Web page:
Even when the number of Miami-Dade students scoring at grade level dropped, scores remain higher across the board when compared to 2011, the first year of the current version of the FCAT.
The only exception was eighth-grade math, where a noticeable drop in satisfactory scores was widely attributed to many high-performing students opting out of the FCAT because they were already taking end-of-course exams in algebra and geometry.
Broward County students improved in three test categories when compared to last year. Both elementary and middle school students improved their reading scores by one percentage point, and eighth-graders posted science scores that were one point higher than 2013.
Scores for individual schools varied widely in some cases.
Despite students’ improved results this year, Florida’s test-heavy education policies are still a polarizing issue. And the new Common Core standards have only exacerbated the debate, with opposition from conservatives who call the standards federal over-reach. Fringe foes have even dubbed them “Communist Core.’’
Some teachers and parents are also objecting to the standards and how test scores have become the primary measuring stick of whether schools and teachers are doing well.
For example, test scores are the key factor in giving A-to-F letter grades to schools. This year’s letter grades, the last to be based on the FCAT, are expected to be released sometime in July, and schools that repeatedly receive D or F grades can be forced to overhaul their staffs or even close altogether.
At Allapattah Middle, a school that has struggled on the FCAT, principal Bridget McKinney believes this year’s strong performance will be enough to move the school from an F to a C.
“The teachers are elated,” said McKinney. “At some point, despite all our challenges, [the scores] had to match the work we put in.”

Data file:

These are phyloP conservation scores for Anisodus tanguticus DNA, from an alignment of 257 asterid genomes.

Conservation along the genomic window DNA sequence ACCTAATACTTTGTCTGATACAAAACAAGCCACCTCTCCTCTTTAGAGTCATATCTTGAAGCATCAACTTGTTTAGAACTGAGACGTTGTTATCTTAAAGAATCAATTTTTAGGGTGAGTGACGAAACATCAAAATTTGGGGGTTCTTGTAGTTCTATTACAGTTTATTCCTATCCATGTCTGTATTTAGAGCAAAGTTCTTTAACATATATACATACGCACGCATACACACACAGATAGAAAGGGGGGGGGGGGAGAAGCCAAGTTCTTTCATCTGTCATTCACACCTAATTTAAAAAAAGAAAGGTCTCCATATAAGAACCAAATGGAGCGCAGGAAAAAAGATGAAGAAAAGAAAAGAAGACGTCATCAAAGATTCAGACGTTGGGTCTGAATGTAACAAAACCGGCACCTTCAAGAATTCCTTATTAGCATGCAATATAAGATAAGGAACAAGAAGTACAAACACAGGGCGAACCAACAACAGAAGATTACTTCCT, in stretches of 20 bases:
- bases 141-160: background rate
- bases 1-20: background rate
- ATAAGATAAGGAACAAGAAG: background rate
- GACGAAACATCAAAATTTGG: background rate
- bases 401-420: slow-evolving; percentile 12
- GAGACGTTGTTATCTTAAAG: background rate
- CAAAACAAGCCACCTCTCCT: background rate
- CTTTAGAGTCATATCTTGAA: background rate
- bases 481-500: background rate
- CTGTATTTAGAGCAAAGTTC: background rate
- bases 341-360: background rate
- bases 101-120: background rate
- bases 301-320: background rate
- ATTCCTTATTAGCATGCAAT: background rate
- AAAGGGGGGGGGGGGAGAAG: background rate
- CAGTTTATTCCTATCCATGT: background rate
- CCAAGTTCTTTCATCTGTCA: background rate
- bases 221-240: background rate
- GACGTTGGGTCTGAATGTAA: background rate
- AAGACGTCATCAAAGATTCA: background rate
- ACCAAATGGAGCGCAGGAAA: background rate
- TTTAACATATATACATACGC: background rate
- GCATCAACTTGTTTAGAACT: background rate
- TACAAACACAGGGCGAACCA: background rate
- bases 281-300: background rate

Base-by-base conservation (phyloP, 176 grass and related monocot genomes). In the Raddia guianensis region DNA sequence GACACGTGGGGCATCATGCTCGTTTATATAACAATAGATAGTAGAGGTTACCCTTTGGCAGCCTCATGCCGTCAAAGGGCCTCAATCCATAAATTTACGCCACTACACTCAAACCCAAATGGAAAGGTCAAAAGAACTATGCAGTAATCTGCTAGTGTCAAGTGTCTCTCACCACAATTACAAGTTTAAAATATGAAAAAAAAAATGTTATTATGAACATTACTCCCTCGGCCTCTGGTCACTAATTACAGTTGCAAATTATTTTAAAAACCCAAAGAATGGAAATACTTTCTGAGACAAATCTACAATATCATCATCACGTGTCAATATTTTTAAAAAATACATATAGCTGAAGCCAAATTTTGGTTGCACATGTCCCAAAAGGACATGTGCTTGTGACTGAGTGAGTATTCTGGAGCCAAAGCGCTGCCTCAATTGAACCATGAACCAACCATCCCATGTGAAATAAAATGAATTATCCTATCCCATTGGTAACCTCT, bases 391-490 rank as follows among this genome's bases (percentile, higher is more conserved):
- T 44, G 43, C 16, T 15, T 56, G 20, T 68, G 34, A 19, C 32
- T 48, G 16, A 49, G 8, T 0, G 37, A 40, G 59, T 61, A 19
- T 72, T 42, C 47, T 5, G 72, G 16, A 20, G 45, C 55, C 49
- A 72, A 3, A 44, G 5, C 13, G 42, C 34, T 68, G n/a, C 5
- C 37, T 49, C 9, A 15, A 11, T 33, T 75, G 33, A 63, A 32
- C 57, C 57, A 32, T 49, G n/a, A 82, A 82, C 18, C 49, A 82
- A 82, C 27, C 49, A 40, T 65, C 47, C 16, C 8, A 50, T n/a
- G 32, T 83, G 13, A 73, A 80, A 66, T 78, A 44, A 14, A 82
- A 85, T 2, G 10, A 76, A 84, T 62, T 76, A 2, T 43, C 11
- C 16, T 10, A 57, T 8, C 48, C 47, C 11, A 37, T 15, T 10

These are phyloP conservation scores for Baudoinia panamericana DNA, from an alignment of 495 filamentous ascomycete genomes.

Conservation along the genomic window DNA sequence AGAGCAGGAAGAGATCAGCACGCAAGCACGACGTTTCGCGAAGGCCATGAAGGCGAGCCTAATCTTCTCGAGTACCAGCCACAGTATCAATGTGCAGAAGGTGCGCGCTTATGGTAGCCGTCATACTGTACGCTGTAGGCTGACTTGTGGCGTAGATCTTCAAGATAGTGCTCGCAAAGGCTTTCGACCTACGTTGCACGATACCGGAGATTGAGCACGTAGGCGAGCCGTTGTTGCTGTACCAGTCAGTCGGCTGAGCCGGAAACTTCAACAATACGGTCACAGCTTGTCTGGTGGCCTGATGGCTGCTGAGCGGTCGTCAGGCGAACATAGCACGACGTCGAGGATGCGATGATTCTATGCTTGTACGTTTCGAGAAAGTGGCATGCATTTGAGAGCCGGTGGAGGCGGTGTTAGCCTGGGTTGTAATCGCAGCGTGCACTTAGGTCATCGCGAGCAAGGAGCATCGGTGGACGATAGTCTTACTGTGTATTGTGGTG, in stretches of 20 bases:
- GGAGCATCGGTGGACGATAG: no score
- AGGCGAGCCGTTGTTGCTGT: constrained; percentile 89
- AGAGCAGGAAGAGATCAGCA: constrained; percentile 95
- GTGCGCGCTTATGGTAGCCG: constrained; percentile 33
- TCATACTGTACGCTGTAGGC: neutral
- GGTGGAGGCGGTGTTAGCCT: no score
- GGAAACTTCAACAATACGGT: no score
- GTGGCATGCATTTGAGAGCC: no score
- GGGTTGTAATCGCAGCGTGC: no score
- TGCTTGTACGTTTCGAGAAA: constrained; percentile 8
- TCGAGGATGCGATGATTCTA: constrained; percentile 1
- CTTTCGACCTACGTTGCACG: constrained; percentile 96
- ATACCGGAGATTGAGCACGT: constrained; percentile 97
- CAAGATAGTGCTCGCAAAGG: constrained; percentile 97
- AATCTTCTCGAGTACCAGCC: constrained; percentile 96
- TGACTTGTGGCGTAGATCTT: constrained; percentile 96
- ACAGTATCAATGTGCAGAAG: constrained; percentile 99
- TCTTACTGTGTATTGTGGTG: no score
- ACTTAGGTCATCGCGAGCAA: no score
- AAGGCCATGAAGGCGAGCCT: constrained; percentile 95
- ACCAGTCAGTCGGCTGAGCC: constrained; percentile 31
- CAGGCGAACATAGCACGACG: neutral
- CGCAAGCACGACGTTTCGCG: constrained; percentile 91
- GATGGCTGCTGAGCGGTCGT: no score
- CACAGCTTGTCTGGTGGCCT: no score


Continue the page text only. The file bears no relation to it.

FCAT scores also count for a large portion of Florida’s teacher evaluations — even though there is significant research suggesting that out-of-school factors, and not teachers, mostly drive student performance. An April report by the American Statistical Association noted that “most estimates” say differences in teacher quality account for only 1 percent to 14 percent of a student’s test results.
“The majority of the variation in test scores is attributable to factors outside of the teacher’s control such as student and family background, poverty, curriculum, and unmeasured influences,” the ASA wrote.
Still, teachers are often blamed for poor student test scores. The flip side: On good-news days such as Friday, teachers are generally praised.
But Susan Lewis-Ruddy, who teaches civics at Glades Middle School in Miramar, worried that testing is stifling creativity in the classroom. Under state law, Lewis-Ruddy’s students must take a standardized end-of-course exam, and she said getting students ready for that exam is so time-consuming that there’s no longer time for large-scale classroom projects — the type of activity that engages students.
“There’s things that maybe we used to like to do, or would want to do, but we’ve got to teach to those test questions,” she said.